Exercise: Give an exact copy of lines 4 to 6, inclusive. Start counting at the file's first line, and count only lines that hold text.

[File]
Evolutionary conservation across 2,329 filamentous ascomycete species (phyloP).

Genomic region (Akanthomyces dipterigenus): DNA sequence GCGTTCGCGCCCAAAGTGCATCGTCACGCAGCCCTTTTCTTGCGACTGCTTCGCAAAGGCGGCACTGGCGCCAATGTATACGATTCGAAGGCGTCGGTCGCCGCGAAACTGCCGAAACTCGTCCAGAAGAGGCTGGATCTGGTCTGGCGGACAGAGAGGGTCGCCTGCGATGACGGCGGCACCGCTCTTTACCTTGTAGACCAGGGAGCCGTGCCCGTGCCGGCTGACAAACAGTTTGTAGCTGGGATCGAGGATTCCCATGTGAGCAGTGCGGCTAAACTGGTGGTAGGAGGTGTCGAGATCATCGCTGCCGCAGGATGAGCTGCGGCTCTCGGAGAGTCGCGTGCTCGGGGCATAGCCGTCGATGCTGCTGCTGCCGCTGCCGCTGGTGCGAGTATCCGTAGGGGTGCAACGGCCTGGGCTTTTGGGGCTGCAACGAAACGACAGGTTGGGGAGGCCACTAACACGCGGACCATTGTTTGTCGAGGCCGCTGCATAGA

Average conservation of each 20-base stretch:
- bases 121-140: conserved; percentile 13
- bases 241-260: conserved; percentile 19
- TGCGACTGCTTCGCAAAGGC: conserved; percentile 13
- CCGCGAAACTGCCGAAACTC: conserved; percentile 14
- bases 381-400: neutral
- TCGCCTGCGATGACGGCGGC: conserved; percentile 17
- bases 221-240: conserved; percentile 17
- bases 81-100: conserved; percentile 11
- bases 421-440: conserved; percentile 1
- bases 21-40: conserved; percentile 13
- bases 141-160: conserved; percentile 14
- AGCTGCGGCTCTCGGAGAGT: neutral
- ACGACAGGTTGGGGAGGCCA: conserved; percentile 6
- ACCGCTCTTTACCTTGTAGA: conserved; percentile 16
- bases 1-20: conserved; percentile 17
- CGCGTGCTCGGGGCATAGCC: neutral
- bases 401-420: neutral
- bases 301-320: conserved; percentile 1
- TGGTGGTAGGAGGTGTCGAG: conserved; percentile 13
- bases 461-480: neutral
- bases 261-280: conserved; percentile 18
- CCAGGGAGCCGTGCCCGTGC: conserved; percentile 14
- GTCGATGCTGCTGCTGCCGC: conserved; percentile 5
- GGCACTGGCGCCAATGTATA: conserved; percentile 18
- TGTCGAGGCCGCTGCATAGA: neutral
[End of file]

- bases 121-140: conserved; percentile 13
- bases 241-260: conserved; percentile 19
- TGCGACTGCTTCGCAAAGGC: conserved; percentile 13